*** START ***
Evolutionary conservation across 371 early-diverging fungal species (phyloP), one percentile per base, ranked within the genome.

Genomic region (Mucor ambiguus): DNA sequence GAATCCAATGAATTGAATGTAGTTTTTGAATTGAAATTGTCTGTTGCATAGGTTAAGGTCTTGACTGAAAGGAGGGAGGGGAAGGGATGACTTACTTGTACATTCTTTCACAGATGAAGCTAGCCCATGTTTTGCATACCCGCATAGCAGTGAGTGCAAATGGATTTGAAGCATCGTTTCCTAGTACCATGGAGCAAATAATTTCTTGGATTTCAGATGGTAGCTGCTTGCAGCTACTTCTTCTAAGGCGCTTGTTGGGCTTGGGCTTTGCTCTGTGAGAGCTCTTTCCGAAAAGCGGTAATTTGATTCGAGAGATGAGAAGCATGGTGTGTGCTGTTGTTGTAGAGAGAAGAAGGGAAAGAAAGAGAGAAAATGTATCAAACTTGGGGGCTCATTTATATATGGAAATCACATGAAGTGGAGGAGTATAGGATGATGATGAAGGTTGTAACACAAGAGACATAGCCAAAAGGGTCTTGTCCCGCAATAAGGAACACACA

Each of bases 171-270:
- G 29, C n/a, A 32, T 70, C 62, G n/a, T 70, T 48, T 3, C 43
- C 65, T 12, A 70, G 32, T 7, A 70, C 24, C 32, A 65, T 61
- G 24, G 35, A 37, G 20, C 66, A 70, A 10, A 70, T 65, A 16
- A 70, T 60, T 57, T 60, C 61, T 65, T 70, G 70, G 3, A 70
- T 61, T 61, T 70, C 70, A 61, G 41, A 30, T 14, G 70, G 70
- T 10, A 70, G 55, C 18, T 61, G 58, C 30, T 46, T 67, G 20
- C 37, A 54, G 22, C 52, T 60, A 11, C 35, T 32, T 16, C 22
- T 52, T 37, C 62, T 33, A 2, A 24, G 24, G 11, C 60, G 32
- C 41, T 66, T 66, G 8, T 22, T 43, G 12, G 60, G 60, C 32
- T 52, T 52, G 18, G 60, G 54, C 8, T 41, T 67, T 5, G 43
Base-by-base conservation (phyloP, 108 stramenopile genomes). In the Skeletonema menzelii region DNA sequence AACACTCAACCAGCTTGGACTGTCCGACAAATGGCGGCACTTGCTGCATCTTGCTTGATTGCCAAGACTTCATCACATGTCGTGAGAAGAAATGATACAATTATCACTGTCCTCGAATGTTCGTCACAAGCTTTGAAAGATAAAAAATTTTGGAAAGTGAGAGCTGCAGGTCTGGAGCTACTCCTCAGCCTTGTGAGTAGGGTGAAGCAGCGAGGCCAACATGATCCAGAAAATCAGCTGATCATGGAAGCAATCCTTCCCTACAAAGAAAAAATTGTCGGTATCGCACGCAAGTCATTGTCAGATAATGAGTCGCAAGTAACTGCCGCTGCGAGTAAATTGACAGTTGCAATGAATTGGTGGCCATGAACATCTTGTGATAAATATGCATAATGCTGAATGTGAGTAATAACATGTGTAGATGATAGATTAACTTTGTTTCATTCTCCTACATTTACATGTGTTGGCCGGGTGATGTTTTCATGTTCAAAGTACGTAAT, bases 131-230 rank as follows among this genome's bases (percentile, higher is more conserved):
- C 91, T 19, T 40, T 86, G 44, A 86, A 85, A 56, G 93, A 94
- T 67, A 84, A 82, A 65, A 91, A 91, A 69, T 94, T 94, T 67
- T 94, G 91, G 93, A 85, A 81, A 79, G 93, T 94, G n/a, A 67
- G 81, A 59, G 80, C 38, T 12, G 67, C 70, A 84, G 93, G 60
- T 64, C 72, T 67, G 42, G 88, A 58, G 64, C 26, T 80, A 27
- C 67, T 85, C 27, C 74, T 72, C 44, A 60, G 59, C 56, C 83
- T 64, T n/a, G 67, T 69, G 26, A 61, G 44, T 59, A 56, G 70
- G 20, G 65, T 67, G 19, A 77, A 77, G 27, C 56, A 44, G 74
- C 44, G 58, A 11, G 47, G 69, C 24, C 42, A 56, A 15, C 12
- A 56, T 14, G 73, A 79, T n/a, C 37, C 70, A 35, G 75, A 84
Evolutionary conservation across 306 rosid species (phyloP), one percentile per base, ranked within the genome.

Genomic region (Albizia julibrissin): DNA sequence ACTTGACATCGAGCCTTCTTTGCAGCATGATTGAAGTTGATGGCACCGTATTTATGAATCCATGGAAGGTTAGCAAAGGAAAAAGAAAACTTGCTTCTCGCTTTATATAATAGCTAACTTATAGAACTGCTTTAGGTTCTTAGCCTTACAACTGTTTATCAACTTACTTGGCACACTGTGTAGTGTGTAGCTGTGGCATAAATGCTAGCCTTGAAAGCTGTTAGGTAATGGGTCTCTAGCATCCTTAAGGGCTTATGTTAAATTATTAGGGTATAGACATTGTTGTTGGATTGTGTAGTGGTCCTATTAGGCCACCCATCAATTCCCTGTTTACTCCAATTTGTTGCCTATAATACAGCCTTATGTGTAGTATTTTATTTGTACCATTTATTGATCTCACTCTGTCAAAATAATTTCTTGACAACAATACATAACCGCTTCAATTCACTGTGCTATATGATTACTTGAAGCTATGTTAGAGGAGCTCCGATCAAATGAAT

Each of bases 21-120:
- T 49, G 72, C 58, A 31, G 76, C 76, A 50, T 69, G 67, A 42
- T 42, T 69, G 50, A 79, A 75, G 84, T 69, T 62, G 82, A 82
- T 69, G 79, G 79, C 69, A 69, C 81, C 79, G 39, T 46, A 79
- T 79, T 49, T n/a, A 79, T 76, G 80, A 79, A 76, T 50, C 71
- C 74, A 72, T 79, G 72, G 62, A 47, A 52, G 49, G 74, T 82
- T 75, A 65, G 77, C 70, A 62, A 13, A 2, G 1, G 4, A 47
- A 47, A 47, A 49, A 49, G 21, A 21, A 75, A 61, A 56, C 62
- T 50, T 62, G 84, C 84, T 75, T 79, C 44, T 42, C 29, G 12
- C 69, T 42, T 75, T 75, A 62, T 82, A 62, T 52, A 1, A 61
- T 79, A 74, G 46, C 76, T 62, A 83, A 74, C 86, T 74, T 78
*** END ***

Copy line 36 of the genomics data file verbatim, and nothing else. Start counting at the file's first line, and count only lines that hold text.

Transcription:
- C 69, T 42, T 75, T 75, A 62, T 82, A 62, T 52, A 1, A 61